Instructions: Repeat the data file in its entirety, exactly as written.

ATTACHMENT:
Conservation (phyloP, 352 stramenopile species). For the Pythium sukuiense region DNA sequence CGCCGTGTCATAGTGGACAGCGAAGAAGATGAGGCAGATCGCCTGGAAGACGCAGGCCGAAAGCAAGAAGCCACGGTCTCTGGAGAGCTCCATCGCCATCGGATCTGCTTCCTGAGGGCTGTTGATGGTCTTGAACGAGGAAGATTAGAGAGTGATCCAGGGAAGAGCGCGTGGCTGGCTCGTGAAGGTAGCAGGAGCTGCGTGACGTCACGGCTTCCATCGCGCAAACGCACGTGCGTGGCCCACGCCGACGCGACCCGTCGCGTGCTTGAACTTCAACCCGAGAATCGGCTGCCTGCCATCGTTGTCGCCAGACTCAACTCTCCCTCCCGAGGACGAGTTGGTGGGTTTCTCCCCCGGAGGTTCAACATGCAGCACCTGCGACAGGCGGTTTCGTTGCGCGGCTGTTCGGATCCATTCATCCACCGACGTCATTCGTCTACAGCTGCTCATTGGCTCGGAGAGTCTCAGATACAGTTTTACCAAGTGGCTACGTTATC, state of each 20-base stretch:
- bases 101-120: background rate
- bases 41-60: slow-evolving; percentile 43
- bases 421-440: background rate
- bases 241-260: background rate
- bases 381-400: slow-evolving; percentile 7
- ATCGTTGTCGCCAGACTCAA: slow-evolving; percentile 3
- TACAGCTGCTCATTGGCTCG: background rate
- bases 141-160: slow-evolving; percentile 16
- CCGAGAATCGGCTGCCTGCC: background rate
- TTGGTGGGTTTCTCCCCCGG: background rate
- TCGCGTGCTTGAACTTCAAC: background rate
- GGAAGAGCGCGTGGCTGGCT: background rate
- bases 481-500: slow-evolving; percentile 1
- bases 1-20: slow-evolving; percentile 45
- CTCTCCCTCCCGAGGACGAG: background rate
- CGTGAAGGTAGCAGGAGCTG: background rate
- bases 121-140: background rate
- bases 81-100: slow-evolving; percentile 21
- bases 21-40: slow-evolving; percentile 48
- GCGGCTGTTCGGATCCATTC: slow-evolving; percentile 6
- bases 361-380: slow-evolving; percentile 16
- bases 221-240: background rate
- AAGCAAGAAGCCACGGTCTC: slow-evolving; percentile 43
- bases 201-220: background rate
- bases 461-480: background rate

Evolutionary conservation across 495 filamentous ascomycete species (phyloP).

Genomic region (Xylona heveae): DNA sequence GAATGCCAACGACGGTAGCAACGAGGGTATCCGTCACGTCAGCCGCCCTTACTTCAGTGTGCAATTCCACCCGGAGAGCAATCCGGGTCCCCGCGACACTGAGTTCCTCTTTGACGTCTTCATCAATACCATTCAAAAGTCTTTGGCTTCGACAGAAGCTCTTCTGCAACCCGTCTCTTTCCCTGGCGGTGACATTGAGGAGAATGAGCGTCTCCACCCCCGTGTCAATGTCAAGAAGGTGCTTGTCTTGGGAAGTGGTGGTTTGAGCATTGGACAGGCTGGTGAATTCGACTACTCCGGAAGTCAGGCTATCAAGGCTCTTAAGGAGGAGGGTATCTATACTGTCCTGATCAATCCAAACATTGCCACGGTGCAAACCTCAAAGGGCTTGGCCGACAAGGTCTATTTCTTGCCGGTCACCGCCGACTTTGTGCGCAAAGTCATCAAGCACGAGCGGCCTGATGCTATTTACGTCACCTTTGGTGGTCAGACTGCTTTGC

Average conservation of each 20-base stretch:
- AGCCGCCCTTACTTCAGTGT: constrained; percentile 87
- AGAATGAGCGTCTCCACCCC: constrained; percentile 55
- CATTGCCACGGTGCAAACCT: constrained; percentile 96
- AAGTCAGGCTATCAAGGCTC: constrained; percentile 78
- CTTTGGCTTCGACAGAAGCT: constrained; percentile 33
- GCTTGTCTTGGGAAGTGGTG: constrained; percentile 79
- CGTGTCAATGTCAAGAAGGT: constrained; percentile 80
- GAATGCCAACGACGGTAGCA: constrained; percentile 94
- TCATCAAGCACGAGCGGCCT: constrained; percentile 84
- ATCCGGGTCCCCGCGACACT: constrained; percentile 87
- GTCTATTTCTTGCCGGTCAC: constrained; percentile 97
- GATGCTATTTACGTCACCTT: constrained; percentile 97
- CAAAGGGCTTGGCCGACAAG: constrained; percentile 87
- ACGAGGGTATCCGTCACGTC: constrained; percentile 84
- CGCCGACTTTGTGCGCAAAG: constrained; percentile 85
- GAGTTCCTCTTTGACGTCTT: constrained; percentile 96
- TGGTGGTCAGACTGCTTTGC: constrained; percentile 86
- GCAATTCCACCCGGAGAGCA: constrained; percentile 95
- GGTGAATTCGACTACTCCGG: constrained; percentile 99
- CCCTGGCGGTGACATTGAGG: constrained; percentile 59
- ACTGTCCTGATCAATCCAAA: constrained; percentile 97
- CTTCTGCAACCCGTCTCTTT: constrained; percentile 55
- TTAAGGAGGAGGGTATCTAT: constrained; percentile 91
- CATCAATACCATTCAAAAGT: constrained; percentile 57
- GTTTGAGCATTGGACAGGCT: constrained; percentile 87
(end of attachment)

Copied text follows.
Conservation (phyloP, 352 stramenopile species). For the Pythium sukuiense region DNA sequence CGCCGTGTCATAGTGGACAGCGAAGAAGATGAGGCAGATCGCCTGGAAGACGCAGGCCGAAAGCAAGAAGCCACGGTCTCTGGAGAGCTCCATCGCCATCGGATCTGCTTCCTGAGGGCTGTTGATGGTCTTGAACGAGGAAGATTAGAGAGTGATCCAGGGAAGAGCGCGTGGCTGGCTCGTGAAGGTAGCAGGAGCTGCGTGACGTCACGGCTTCCATCGCGCAAACGCACGTGCGTGGCCCACGCCGACGCGACCCGTCGCGTGCTTGAACTTCAACCCGAGAATCGGCTGCCTGCCATCGTTGTCGCCAGACTCAACTCTCCCTCCCGAGGACGAGTTGGTGGGTTTCTCCCCCGGAGGTTCAACATGCAGCACCTGCGACAGGCGGTTTCGTTGCGCGGCTGTTCGGATCCATTCATCCACCGACGTCATTCGTCTACAGCTGCTCATTGGCTCGGAGAGTCTCAGATACAGTTTTACCAAGTGGCTACGTTATC, state of each 20-base stretch:
- bases 101-120: background rate
- bases 41-60: slow-evolving; percentile 43
- bases 421-440: background rate
- bases 241-260: background rate
- bases 381-400: slow-evolving; percentile 7
- ATCGTTGTCGCCAGACTCAA: slow-evolving; percentile 3
- TACAGCTGCTCATTGGCTCG: background rate
- bases 141-160: slow-evolving; percentile 16
- CCGAGAATCGGCTGCCTGCC: background rate
- TTGGTGGGTTTCTCCCCCGG: background rate
- TCGCGTGCTTGAACTTCAAC: background rate
- GGAAGAGCGCGTGGCTGGCT: background rate
- bases 481-500: slow-evolving; percentile 1
- bases 1-20: slow-evolving; percentile 45
- CTCTCCCTCCCGAGGACGAG: background rate
- CGTGAAGGTAGCAGGAGCTG: background rate
- bases 121-140: background rate
- bases 81-100: slow-evolving; percentile 21
- bases 21-40: slow-evolving; percentile 48
- GCGGCTGTTCGGATCCATTC: slow-evolving; percentile 6
- bases 361-380: slow-evolving; percentile 16
- bases 221-240: background rate
- AAGCAAGAAGCCACGGTCTC: slow-evolving; percentile 43
- bases 201-220: background rate
- bases 461-480: background rate

Evolutionary conservation across 495 filamentous ascomycete species (phyloP).

Genomic region (Xylona heveae): DNA sequence GAATGCCAACGACGGTAGCAACGAGGGTATCCGTCACGTCAGCCGCCCTTACTTCAGTGTGCAATTCCACCCGGAGAGCAATCCGGGTCCCCGCGACACTGAGTTCCTCTTTGACGTCTTCATCAATACCATTCAAAAGTCTTTGGCTTCGACAGAAGCTCTTCTGCAACCCGTCTCTTTCCCTGGCGGTGACATTGAGGAGAATGAGCGTCTCCACCCCCGTGTCAATGTCAAGAAGGTGCTTGTCTTGGGAAGTGGTGGTTTGAGCATTGGACAGGCTGGTGAATTCGACTACTCCGGAAGTCAGGCTATCAAGGCTCTTAAGGAGGAGGGTATCTATACTGTCCTGATCAATCCAAACATTGCCACGGTGCAAACCTCAAAGGGCTTGGCCGACAAGGTCTATTTCTTGCCGGTCACCGCCGACTTTGTGCGCAAAGTCATCAAGCACGAGCGGCCTGATGCTATTTACGTCACCTTTGGTGGTCAGACTGCTTTGC

Average conservation of each 20-base stretch:
- AGCCGCCCTTACTTCAGTGT: constrained; percentile 87
- AGAATGAGCGTCTCCACCCC: constrained; percentile 55
- CATTGCCACGGTGCAAACCT: constrained; percentile 96
- AAGTCAGGCTATCAAGGCTC: constrained; percentile 78
- CTTTGGCTTCGACAGAAGCT: constrained; percentile 33
- GCTTGTCTTGGGAAGTGGTG: constrained; percentile 79
- CGTGTCAATGTCAAGAAGGT: constrained; percentile 80
- GAATGCCAACGACGGTAGCA: constrained; percentile 94
- TCATCAAGCACGAGCGGCCT: constrained; percentile 84
- ATCCGGGTCCCCGCGACACT: constrained; percentile 87
- GTCTATTTCTTGCCGGTCAC: constrained; percentile 97
- GATGCTATTTACGTCACCTT: constrained; percentile 97
- CAAAGGGCTTGGCCGACAAG: constrained; percentile 87
- ACGAGGGTATCCGTCACGTC: constrained; percentile 84
- CGCCGACTTTGTGCGCAAAG: constrained; percentile 85
- GAGTTCCTCTTTGACGTCTT: constrained; percentile 96
- TGGTGGTCAGACTGCTTTGC: constrained; percentile 86
- GCAATTCCACCCGGAGAGCA: constrained; percentile 95
- GGTGAATTCGACTACTCCGG: constrained; percentile 99
- CCCTGGCGGTGACATTGAGG: constrained; percentile 59
- ACTGTCCTGATCAATCCAAA: constrained; percentile 97
- CTTCTGCAACCCGTCTCTTT: constrained; percentile 55
- TTAAGGAGGAGGGTATCTAT: constrained; percentile 91
- CATCAATACCATTCAAAAGT: constrained; percentile 57
- GTTTGAGCATTGGACAGGCT: constrained; percentile 87